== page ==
In July 2017, the LSHOA gave a proposal to the city of Camas. They wanted to perform maintenance on the biofilter. “We would like to return parts of the system to a healthy well-vegetated widespread wetland buffer habitat with grasses, and other wetland plants for proper bio-filtration.” Expected costs for their proposal was about $30,000.
In Feb. 2018, the Camas city attorney wrote the LSHOA. He claimed the biofilter was a “wetland” rather than a biofilter. But later stated the LSHOA stormwater facility should do three things.
- Be capable of accepting the stormwater coming into it from its intake;
- Effectively treat the stormwater; and
- Provide for appropriate outfalls of treated stormwater.
He then demanded a “conditional use permit be obtained” by the HOA.
A month later, a staff member of the Washington State Department of Ecology sent a letter to the city. It stated: “I have found no evidence to show that the wetland was constructed . . . for the purpose of stormwater treatment or detention.” They said they were “unlikely to approve a conditional use permit”.
“This was unbelievable,” said Bang earlier this year. HOA bylaws state there is a biofilter that must be maintained. “The deed to my property obligates each and every homeowner to maintain the biofilter and stormwater system. The Washington Shoreline Hearings Board mandated the biofilter be created as part of the original development permit. They must have not been looking,” he said.
The city apparently forbade the LSHOA from repairing their biofilter, based upon the DOE letter.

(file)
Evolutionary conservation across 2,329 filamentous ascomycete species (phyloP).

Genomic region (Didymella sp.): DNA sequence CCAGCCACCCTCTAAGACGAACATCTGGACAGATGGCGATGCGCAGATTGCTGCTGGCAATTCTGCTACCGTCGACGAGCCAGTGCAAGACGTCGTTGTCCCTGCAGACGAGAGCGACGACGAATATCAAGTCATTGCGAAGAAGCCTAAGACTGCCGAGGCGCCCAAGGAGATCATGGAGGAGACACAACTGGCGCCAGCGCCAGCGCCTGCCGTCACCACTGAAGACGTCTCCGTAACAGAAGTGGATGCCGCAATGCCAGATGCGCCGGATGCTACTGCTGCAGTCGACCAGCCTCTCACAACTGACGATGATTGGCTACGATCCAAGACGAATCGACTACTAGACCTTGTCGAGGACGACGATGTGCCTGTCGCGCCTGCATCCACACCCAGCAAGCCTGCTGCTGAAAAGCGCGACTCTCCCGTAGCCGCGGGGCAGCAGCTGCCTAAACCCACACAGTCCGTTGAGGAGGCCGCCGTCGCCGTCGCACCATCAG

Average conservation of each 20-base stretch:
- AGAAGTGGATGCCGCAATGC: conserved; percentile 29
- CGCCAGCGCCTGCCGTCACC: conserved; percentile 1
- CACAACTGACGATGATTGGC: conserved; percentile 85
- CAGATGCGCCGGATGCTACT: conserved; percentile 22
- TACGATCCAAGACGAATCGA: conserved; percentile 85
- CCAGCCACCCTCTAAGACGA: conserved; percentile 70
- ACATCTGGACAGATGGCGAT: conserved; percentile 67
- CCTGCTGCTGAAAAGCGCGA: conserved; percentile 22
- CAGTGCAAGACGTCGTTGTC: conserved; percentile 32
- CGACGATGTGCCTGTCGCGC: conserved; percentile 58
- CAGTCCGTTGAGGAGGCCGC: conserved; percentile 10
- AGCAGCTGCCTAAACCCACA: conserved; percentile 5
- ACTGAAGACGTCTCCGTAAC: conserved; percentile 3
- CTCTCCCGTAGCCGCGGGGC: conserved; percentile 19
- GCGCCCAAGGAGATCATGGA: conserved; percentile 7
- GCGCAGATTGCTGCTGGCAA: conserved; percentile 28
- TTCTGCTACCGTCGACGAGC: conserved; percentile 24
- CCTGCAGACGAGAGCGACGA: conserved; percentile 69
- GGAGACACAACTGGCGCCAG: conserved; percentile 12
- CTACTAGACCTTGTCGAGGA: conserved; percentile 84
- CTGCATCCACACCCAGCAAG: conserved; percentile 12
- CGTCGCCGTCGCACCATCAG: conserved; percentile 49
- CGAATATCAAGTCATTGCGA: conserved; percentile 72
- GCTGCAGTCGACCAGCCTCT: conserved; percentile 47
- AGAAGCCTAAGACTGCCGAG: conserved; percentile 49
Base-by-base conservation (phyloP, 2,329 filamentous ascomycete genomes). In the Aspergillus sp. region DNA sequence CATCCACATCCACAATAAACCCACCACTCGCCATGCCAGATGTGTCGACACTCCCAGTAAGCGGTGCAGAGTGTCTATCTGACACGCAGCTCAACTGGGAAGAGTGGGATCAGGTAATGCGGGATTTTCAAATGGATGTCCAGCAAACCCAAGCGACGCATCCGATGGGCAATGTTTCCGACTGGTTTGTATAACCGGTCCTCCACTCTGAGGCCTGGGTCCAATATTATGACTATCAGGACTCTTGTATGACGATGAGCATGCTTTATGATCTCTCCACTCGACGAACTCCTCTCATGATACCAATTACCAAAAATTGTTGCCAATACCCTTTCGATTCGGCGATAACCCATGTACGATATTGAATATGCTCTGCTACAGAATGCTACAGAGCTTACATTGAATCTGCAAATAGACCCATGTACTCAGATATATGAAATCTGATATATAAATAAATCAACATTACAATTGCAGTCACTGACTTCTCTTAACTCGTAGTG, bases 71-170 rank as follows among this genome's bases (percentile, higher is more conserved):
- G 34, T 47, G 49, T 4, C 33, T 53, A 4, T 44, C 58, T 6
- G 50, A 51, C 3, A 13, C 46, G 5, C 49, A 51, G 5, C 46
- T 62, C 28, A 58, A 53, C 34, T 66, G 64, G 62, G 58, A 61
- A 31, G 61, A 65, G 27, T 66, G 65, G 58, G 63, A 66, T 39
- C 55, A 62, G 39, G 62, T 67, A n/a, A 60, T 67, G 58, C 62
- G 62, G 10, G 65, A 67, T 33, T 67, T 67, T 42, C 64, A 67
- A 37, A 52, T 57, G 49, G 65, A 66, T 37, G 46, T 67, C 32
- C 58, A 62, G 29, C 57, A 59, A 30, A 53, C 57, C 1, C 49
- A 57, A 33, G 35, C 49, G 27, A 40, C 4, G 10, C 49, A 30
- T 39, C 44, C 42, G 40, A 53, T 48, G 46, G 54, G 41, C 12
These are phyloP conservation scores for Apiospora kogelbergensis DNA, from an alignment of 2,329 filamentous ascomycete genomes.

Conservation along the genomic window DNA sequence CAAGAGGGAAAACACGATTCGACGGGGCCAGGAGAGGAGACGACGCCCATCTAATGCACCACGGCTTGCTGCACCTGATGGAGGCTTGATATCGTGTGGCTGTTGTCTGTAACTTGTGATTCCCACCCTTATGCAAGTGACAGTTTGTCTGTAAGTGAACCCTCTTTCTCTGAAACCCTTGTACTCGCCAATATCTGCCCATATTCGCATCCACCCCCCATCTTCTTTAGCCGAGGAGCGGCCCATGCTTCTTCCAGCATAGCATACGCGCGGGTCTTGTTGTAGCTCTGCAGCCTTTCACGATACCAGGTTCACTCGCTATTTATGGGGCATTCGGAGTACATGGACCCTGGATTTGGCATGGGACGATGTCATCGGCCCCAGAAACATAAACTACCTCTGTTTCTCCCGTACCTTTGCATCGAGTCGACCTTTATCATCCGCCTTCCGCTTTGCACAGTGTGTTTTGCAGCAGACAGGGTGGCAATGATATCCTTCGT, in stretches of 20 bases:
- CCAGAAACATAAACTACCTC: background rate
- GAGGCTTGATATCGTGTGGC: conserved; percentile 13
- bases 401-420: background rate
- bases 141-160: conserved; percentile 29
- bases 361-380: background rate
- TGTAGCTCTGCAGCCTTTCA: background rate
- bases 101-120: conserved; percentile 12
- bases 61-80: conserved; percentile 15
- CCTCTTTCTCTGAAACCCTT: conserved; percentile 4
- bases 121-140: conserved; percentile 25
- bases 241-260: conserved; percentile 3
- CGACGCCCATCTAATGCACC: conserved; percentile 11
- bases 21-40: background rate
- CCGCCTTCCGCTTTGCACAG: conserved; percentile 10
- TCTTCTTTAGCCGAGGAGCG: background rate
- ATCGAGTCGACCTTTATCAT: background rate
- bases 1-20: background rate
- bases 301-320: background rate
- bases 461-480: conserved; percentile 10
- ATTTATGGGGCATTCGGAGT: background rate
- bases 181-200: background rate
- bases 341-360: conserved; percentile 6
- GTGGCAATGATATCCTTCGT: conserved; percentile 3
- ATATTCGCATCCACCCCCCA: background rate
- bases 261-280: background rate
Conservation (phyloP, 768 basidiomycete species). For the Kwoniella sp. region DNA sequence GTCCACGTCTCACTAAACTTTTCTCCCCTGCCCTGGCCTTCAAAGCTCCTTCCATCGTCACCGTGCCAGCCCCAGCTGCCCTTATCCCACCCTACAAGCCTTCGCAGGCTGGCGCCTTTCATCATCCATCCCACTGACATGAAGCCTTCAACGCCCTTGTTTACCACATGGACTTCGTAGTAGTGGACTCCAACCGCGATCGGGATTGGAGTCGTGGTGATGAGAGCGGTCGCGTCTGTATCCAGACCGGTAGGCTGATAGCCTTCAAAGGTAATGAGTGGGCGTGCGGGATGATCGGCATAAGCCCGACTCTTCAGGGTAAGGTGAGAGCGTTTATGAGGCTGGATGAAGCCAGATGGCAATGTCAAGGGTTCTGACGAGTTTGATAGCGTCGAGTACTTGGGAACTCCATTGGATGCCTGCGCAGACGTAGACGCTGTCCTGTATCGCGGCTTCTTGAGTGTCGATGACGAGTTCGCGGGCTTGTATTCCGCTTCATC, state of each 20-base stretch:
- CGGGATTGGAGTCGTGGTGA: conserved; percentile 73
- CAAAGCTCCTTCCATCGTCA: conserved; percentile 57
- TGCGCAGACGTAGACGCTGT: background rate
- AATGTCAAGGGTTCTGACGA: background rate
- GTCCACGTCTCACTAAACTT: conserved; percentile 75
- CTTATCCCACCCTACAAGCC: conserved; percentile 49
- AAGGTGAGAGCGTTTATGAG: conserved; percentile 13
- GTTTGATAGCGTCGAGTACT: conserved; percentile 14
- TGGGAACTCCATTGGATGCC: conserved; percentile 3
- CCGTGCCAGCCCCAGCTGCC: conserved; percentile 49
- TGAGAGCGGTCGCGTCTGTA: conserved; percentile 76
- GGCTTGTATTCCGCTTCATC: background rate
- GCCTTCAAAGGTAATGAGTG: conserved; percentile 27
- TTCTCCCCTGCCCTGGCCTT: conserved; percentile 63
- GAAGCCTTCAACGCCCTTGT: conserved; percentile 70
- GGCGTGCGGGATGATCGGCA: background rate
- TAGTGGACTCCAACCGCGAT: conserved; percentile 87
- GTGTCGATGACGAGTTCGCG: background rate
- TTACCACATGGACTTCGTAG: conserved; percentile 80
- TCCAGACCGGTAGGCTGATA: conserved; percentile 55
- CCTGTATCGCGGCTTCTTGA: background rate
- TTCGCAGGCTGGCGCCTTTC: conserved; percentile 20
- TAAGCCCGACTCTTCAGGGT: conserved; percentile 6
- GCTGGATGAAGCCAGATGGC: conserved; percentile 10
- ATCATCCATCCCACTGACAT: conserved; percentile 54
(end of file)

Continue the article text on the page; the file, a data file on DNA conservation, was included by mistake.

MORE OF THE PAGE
In 2020, to many residents, it seemed like there was almost no time there weren’t “caution” or “warning” signs displayed around the lake. Reported testing results indicated toxic algae blooms occurred over a dozen times. Various “toxins” exceeded state guidelines multiple times during the year. Microcyctin exceeded state guidelines 14 times and anatoxin exceeded guidelines once.
Callerame is one of seven Camas citizens on a special board the City Council created to provide input on cleaning up the lake water. Last week she reported the following.
“Ecology’s website just populated this morning with a sample collected 8/9. The result for microcystin is higher than it has EVER been recorded in our lakes – 3 times higher than the highest reading! It measured as 261 µg/L. This is over 40 times the state guideline of 6 µg/L, well over dog-kill level.”
The City Council allocated $300,000 in their two-year budget for lake water quality issues. It spent $106,400 for a consultant to further study lake water quality issues. It also received $215,000 in grants. The council members expect a report next spring.
Randal Friedman is a Camas resident who worked on a variety of environmental issues for 32 years as a civilian serving the Navy. He heard about the possible lawsuit regarding CWA violations. “I can assure you this is not a delicate tool,” he said.
He hopes the city and the HOA take the threat seriously. He believes it is also a question of leadership.
“If Camas wants the county and state to ratchet up the regulation of other private (and public) lands in the Lacamas Lake watershed, they better start in their own backyard,” he said.
Bang indicated he will file the lawsuit in 60 days, unless they solve the problem first. The notice and all the relevant information can be found here.